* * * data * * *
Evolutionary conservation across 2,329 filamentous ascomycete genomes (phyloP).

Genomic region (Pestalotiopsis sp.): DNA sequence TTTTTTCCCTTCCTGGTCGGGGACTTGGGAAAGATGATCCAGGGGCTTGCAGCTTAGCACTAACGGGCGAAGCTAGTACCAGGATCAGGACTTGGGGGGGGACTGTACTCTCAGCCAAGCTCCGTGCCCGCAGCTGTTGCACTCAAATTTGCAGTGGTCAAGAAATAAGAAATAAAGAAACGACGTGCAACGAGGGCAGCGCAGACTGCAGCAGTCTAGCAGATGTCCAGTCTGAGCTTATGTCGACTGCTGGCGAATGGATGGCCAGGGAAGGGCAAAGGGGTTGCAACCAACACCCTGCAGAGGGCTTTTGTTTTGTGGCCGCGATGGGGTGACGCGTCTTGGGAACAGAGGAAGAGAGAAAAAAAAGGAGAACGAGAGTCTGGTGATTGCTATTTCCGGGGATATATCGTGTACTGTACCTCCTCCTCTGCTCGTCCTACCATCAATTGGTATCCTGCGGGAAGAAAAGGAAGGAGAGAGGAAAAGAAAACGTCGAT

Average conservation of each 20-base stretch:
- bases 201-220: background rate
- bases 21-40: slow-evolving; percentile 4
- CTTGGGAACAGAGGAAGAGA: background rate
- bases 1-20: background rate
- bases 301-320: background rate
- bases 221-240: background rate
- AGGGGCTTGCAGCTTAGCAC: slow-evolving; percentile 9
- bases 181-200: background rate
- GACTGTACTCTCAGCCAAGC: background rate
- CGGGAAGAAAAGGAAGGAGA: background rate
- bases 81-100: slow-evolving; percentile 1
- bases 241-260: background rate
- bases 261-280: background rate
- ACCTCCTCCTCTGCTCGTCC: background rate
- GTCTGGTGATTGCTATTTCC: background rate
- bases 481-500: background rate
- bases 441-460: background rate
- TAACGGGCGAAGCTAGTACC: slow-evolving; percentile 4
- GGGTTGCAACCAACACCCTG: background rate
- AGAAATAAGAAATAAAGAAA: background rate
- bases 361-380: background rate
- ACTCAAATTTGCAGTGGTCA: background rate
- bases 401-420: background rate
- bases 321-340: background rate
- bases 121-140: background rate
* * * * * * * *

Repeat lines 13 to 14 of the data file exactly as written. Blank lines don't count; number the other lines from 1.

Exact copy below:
- CGGGAAGAAAAGGAAGGAGA: background rate
- bases 81-100: slow-evolving; percentile 1